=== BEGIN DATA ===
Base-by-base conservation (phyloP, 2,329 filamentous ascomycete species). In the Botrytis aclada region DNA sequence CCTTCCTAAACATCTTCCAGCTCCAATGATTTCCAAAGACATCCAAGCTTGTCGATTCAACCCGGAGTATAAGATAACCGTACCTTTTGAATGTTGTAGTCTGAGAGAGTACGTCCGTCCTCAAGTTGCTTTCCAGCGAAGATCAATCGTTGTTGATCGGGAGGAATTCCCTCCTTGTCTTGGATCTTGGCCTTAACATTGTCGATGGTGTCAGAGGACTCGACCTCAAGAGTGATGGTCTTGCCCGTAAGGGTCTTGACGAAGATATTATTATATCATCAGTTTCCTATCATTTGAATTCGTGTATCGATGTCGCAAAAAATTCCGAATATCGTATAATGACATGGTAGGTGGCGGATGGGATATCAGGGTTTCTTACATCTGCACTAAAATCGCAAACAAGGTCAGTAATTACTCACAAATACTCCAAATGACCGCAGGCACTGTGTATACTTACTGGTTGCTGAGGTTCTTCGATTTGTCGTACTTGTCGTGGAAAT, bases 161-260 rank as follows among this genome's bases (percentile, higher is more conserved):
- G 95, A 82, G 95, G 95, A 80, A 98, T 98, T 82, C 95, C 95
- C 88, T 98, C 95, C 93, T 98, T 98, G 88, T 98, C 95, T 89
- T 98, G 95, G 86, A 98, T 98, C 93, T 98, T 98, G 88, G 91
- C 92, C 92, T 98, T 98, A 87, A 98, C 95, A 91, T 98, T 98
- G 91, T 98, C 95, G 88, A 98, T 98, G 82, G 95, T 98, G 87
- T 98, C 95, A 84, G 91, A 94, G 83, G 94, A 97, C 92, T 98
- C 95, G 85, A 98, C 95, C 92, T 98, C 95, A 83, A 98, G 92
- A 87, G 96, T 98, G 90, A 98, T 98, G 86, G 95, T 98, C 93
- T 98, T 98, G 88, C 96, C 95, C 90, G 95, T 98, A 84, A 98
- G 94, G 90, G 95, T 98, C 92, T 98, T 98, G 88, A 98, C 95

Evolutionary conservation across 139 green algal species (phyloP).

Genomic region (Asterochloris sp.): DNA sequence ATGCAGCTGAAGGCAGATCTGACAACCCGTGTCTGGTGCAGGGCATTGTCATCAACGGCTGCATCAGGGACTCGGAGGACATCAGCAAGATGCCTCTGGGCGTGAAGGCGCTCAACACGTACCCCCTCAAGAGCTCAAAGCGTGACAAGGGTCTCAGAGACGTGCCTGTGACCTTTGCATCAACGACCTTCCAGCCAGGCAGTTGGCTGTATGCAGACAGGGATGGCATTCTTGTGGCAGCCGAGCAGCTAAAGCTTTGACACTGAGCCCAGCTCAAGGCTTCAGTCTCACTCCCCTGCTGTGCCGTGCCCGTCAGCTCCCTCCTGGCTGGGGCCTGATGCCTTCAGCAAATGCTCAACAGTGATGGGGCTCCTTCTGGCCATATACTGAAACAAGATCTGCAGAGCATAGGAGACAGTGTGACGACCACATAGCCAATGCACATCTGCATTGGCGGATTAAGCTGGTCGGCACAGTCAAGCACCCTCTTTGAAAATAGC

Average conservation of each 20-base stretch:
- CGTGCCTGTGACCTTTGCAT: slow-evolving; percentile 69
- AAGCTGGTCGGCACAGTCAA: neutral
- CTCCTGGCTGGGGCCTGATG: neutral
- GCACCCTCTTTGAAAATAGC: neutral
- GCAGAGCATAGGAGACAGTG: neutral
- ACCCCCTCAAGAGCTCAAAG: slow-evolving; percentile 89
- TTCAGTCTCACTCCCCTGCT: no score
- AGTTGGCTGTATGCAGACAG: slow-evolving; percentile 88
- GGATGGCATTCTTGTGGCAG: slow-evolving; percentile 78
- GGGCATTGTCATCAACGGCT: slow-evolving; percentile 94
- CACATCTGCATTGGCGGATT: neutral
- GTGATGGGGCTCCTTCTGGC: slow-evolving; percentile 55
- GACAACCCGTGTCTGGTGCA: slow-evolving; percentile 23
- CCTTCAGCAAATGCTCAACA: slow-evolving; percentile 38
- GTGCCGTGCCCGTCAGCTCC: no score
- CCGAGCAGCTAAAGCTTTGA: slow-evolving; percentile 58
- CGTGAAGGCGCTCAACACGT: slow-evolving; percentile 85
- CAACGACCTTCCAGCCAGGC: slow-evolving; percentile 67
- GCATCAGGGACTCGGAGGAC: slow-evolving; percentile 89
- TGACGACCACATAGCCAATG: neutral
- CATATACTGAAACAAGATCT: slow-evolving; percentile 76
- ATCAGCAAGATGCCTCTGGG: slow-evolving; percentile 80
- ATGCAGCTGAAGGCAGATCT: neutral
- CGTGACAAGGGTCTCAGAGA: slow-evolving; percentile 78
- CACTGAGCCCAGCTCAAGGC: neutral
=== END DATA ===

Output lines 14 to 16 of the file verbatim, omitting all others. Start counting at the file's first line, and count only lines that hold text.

Average conservation of each 20-base stretch:
- CGTGCCTGTGACCTTTGCAT: slow-evolving; percentile 69
- AAGCTGGTCGGCACAGTCAA: neutral